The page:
This sort of journalism is obsessed with hunting down facts and reporting them, but not with examining social narratives and questioning or event overturning them.  Journalism of this sort is more-or-less incapable of questioning the political environment.  Instead, it accepts that environment, asks questions about the policy details, perhaps examines proposals for reform along the way, and doesn't do much more.  The result of this model of journalism is is technocratic liberalism, the governing regime of the late 20th century.  Technocratic liberalism is a regime primarily concerned with finding the best technical solutions to a variety of social problems, and tends to be remarkably wonky.  It's a a fine way to go, I suppose, in that it produces a government which does a reasonably good job at solving problems.  It's certainly a lot better than our current Shock Doctrine regime.  The trouble with technocratic liberalism is that it's technocratic - it tends to elevate bureaucrats and technical experts while disempowering ordinary folks, and doesn't address problems underlying the political environment as a whole.

If our only choices in political and journalistic models were, on the one hand, fear-and-gossip journalism coupled with Shock Doctrine politics, and objective journalism coupled with technocratic liberalism on the other hand, then I'd choose the second, in a heartbeat.  But it's not clear to me that, the second option is even possible.  That's not just a philosophical point about the nature of journalism, but an economic point about the business of journalism.  Now that Fox has unleashed dishonest, partisan, sensationalist journalism on our media landscape, it's not clear that the news media can return to the purported golden age of journalism without losing significant audience share to Fox.

Instead, I think that the solution is to take the model that we've developed and nurtured in the progressive blogosphere, and make it available in a more accessible format on TV.  Whereas the conservative model of journalism is "fair and balance (and dishonest)", the progressive model of journalism should be "biased, active, and proud of it."  Progressive TV should have a progressive bias, and should be proud of that bias.  Our journalistic enterprises should make their viewpoint obvious, and, from time to time, should remind viewers why it's a valid and worthwhile point of view to hold.  More than that, our journalistic enterprises should be action- and engagement-oriented, as the blogosphere is.  There may be good reasons for progressive TV to avoid explicitly endorsing candidates, as bloggers do, but there is no reason that progressive TV can't explicitly encourage viewers to vote, contact their elected officials, start their own blogs, and run for office.  Indeed, progressive TV makes a whole new kind of engagement possible, thanks to interactive TV formats like Current.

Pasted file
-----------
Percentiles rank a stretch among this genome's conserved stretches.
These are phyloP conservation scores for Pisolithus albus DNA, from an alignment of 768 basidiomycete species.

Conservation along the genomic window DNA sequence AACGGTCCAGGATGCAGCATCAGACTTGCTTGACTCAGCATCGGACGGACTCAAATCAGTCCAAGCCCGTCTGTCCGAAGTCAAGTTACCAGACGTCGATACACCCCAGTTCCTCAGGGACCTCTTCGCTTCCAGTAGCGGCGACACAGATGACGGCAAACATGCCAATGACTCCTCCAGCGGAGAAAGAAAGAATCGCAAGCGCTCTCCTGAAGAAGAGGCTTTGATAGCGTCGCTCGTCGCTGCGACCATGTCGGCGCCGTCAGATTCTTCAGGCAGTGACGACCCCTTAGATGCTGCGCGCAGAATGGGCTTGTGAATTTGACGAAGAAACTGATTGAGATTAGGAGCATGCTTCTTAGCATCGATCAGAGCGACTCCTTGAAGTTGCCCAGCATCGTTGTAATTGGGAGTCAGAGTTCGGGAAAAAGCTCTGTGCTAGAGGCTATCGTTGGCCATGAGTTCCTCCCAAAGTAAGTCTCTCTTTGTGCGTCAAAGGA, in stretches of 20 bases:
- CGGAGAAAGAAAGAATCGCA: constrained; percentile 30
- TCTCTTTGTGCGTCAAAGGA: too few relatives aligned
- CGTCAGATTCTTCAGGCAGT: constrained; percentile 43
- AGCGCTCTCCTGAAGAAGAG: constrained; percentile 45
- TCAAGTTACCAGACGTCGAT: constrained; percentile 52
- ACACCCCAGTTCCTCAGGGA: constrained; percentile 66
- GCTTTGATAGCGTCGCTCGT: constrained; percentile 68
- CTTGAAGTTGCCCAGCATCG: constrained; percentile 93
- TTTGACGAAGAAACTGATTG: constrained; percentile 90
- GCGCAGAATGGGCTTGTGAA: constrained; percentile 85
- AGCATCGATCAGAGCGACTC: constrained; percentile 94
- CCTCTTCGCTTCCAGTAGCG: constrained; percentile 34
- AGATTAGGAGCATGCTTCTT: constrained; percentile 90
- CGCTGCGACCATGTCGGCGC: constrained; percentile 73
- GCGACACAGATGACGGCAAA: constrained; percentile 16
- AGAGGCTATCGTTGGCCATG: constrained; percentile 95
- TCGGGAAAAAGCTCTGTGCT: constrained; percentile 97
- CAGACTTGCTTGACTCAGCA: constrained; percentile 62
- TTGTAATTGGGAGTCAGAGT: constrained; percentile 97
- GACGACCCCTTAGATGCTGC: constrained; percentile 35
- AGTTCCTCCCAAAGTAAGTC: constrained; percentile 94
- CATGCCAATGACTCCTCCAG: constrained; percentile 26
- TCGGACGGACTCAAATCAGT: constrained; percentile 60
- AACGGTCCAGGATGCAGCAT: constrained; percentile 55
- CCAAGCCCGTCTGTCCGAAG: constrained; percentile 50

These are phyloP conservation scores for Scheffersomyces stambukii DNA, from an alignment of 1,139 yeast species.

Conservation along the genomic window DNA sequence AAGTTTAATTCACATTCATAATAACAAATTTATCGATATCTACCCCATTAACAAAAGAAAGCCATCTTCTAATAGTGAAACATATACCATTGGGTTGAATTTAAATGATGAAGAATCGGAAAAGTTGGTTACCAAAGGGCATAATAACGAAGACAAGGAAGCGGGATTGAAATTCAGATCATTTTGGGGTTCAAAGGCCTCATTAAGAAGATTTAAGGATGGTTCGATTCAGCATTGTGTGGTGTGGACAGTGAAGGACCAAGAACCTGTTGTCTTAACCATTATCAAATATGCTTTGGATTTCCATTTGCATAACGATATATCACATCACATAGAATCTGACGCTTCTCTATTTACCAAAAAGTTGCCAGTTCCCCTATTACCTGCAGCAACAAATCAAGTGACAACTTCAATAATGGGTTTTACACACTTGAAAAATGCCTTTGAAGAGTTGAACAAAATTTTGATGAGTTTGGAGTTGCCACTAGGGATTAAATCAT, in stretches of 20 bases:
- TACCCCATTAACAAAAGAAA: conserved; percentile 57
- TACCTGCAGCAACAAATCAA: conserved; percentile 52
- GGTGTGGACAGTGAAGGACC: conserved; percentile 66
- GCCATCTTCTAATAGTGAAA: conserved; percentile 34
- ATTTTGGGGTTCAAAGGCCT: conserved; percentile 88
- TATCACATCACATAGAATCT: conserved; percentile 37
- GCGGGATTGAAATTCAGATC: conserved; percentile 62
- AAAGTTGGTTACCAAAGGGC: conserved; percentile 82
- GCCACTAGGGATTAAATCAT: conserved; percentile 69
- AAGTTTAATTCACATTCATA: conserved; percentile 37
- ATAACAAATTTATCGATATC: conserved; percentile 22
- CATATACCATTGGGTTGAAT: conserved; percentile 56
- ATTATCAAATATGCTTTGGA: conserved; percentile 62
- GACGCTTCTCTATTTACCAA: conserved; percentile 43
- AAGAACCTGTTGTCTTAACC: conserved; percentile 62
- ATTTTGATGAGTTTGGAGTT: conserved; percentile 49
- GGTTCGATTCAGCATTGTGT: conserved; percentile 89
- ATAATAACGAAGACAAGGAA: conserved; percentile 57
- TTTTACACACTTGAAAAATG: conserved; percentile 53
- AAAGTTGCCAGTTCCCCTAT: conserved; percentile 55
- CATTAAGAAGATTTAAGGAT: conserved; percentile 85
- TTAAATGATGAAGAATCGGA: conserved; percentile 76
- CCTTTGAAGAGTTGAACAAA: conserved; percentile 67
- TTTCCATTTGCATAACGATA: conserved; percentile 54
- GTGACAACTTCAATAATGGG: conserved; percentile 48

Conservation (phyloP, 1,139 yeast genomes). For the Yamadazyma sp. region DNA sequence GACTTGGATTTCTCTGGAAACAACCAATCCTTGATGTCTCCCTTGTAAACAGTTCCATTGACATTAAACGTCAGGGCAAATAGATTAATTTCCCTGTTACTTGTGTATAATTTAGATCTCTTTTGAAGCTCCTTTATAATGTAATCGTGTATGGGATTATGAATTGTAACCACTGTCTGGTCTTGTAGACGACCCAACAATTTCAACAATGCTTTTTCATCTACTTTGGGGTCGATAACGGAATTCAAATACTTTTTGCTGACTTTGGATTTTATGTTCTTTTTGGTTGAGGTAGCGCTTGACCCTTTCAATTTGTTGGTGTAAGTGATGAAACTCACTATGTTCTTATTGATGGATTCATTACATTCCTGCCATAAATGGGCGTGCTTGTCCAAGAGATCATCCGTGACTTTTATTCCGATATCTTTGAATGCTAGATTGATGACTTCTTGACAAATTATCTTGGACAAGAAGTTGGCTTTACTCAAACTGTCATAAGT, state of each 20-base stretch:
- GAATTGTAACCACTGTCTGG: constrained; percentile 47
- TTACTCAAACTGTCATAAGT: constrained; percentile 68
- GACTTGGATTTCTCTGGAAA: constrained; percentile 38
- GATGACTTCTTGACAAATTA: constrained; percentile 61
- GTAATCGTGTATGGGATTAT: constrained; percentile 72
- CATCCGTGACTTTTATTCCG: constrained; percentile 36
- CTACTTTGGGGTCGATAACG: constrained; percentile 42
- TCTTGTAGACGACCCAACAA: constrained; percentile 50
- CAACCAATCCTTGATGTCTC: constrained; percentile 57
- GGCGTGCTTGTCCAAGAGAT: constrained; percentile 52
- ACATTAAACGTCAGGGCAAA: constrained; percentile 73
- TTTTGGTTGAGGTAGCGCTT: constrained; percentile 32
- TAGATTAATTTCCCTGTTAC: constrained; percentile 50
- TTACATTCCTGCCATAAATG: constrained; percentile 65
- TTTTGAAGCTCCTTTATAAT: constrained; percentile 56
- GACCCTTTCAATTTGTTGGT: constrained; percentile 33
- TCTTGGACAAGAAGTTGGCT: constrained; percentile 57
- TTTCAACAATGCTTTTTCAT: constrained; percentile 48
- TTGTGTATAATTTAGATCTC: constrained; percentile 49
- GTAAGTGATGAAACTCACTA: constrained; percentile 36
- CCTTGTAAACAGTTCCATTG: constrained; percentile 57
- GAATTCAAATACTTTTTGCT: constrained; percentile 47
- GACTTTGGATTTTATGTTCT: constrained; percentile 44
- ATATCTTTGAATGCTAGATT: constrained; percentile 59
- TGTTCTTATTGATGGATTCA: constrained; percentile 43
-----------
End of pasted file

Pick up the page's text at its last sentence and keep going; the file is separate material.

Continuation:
If "objective" journalism creates technocratic liberalism, and fear-and-gossip journalism creates Shock Doctrine politics, then biased-and-active journalism will create, I hope, a highly engaged, populist, and tolerant politics.  After all, such a journalism is emphatic in its embrace of engagement, and encourages people to create and explore a diverse, Long Tail media landscape.  It tends to disempower powerful media enterprises; it tends to make debate on a very wide range of subjects possible, via the massively parallel architecture of the web; and it can support discussions which fundamentally alter the terms of debate.  This kind of journalism doesn't guarantee progressive victories in elections and policy per se, but it heavily rigs the rules of the game in our favor.

Naturally, such journalism still requires fact-finding, and all the resources necessary to do good investigation.  I am not suggesting that we abandon our zeal for rigorously collecting and analyzing hard data.  Instead, I'm suggesting that we do so with an explicit and transparent point of view, and that we attempt to reorient the structure of journalism and politics along those lines.

Tags: Fox News, journalism, Media, progressive TV (all tags)



Re: PBS or Fox? What's the purpose of progressive

Yes, I read - and was heartened by  - Boehlert's post about the beginning of the end for Fux News.  Then I read TVNewser, and saw that Fux had 8 of the top 10 (and 12 of the top 20) cable news programs in January - even the repeat of O'Reilly is in the top ten - and I thought perhaps 2008 was not destined to be such a bad year for Rupert Murdoch after all.

by pjsauter 2008-02-02 05:29AM | 0 recs
Re: PBS or Fox? What's the purpose of progressive

Yeah, TVNewser is always good for a depressing read.  Boehlert is saying that Fox's control over certain events is declining, while TVNewser is pointing out that their overall audience share is still pretty hefty.  Put another way, CNN is regaining status as the go-to network for political events, while Fox can still reel in sheer volume.